In 1880, it was estimated that there were 550 men working in the Acton mining district (King, 2000b). If this was truly the case you would have more than 36 people per mine, many more than were needed or who could actually be working the prospect. A more realistic number would have about 200 men working along the lodes each day.
The Acton district never made the same inflated claims on their assays as those of other mines in Maine. So the reports and historic data of these mines is more realistic in nature and gives a more accurate assessment of the operation.
As you can see from the map (Figure 9), the mines were crowded upon one another. Each mine was on a lot 600 by 600 feet, and operations at one mine would interfere with those of an adjoining operation. Also many of these mines, being speculative in nature, were sunk into veins of unknown value, an important fact that finally led to the demise of the silver boom. As with most mines, there was a frantic early push of activity to demonstrate to stock holders that "something" was being done and the mine was a good investment. They would do this by getting the shafts drilled as quickly as possible, even into veins of unknown quality. Whereas mines far away out west could report progress to their investors in the East on an irregular basis, the Acton mines didn't have this luxury, because investors from Portland could actually visit the site, conveniently done round-trip on horseback in a day (King, 2000b). As stated, it didn't always matter if ore was discovered immediately, so long as there was activity.
As time went on, a group of mine owners from the Acton, Boston Acton, Forest City, and Portland-Acton mining companies realized that they weren't making any money and that they were duplicating many activities. They figured that if they consolidated their companies, they would be able to cut costs and make the mines a more viable investment opportunity. So in April, 1880 they merged their companies into the Acton Consolidated Mine (King, 2000b). Most of the reports from the Maine Mining Journal for the remainder of 1880 showed that the mines were "progressing" and they had "great confidence" in future development. But in early October, 1880, a report came out saying all activity in the Acton Mining District had stopped, except for the Acton Consolidated. But only two weeks later a report came out stating that the Acton Consolidated mine had suspended operations due to "lack of necessary funds to prosecute further the work of development." What occurred was that some stockholders, realizing that the operation would not become economically viable, unloaded their stock and took the money, leaving inadequate funds to continue operations. Many attempts at reorganization occurred over the next year, and in January, 1882 the Acton Consolidated was dissolved. The Acton Mining District was never again operational.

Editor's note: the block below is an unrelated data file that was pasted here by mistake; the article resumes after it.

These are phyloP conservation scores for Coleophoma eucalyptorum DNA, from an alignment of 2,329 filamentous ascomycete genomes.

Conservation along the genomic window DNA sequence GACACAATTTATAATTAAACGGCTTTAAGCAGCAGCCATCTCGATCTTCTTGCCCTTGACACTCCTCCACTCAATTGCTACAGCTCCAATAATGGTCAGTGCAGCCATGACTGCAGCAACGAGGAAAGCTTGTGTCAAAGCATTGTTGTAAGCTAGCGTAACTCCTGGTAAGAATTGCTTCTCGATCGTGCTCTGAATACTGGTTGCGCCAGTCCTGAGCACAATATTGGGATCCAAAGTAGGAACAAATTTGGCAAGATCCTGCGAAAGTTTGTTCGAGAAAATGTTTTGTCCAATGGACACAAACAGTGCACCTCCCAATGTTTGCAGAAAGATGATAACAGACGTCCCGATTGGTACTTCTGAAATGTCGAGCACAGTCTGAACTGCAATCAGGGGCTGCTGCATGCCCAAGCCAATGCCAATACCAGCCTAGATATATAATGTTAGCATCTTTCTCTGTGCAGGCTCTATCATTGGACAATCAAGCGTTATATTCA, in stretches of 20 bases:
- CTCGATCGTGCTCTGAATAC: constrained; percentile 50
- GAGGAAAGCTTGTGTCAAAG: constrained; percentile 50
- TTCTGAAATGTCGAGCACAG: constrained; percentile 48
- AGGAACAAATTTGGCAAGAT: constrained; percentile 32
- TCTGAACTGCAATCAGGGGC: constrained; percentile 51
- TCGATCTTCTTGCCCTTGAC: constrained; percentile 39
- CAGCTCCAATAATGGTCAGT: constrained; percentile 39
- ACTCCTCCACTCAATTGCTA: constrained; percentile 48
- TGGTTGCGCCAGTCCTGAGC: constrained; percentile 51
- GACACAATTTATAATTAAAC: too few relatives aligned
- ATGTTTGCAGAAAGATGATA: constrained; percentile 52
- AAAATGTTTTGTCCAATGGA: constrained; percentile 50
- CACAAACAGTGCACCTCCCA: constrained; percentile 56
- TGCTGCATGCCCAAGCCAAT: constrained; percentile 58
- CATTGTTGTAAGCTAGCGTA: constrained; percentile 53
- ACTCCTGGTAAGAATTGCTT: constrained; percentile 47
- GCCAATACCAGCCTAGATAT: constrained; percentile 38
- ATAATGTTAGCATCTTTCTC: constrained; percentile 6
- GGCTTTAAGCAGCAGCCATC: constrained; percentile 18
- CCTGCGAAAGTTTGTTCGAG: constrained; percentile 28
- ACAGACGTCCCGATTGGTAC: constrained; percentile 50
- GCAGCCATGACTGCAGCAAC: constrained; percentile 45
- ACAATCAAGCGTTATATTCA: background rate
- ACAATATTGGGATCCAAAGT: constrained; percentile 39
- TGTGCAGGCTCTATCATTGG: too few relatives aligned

The rise and subsequent failure of the Acton Mining District from 1878 to 1882, was played out at mines all over Maine. As stated above, several factors led to the demise of this mining "boom." Of course the bottom line for all of these ventures was economics, and whether the mines could produce enough silver to turn a profit. And in the end, they couldn't. All of these mines were wildcat and speculative in nature, though they knew from initial exploration and assays that at the very least, these mining sites had the potential for profitability. As they began operations, they saw that the ore bodies were not as rich as originally thought. Then in order to keep money coming in, some owners presented assay data from high-graded samples, which showed erroneously high values, not representative of the actual orebody. Many of the glowing newspaper reports in the Maine Mining Journal in those days reported that the ore veins were "widening with depth." This was said so often that it was practically regarded as a geologically rational state of affairs! Also, the Maine mines had no nearby smelting and refining works available, which would have added tremendous transportation expense to the venture. This, along with the low quality of the orebodies and the lack of return of the investors money, sealed the fate of the "Silver Boom."
Hineline, M., 1988, Charles Thomas Jackson and the First Geological Survey of Maine, 1836-1838, in Tucker, R. D., and Marvinney, R. G. (editors), Studies in Maine geology, Volume 1: Structure and stratigraphy: Maine Geological Survey, p. 1-16.
Jackson, C. T., 1837, First report on the geology of the State of Maine, two volumes: Smith and Robinson, Augusta, 128 p.
King, V. T., 2000a, The silver boom, in King, V. T., (editor), Mineralogy of Maine, Volume 2: Mining history, gems, and geology: Maine Geological Survey, p. 183-196.
King, V. T., 2000b, Reports from the Acton silver mines and other districts, in King, V. T., (editor), Mineralogy of Maine, Volume 2: Mining history, gems, and geology: Maine Geological Survey, p. 197-245.
Lepage, C. A., Foley, M. E., and Thompson, W. B., 1991, Mining in Maine: Past, present, and future: Maine Geological Survey, Open-File No. 91-7, 9 p.
Perkins, V. C., 1941, A mining boom in Maine: New England Quarterly, v. XIV, p. 437-456.
Originally published on the web as the December 2001 Site of the Month.
Last updated on October 6, 2005